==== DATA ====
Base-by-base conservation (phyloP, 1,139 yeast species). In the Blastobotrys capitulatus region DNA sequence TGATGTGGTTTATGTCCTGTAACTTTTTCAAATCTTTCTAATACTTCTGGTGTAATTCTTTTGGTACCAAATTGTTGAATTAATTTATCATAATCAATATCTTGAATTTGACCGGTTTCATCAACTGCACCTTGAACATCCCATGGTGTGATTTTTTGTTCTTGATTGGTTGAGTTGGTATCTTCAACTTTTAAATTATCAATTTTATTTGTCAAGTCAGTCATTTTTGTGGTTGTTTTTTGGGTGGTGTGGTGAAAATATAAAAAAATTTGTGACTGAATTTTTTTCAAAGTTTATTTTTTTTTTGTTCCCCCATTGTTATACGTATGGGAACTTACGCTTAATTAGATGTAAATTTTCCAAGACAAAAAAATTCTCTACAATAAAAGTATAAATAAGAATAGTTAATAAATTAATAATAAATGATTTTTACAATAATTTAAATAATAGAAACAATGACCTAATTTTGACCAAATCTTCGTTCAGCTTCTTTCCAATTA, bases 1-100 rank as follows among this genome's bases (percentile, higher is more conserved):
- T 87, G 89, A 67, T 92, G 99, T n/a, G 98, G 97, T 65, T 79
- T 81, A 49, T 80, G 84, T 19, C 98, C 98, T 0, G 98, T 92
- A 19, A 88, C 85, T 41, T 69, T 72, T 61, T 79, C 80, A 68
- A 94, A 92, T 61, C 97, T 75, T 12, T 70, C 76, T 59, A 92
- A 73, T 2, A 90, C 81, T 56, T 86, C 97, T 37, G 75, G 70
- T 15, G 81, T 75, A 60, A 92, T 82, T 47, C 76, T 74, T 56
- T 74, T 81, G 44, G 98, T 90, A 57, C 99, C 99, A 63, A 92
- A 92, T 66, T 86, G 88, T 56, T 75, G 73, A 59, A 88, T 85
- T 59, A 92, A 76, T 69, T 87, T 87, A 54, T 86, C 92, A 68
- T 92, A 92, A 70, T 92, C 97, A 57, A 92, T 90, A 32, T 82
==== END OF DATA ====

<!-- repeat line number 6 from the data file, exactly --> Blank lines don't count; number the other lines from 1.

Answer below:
- A 73, T 2, A 90, C 81, T 56, T 86, C 97, T 37, G 75, G 70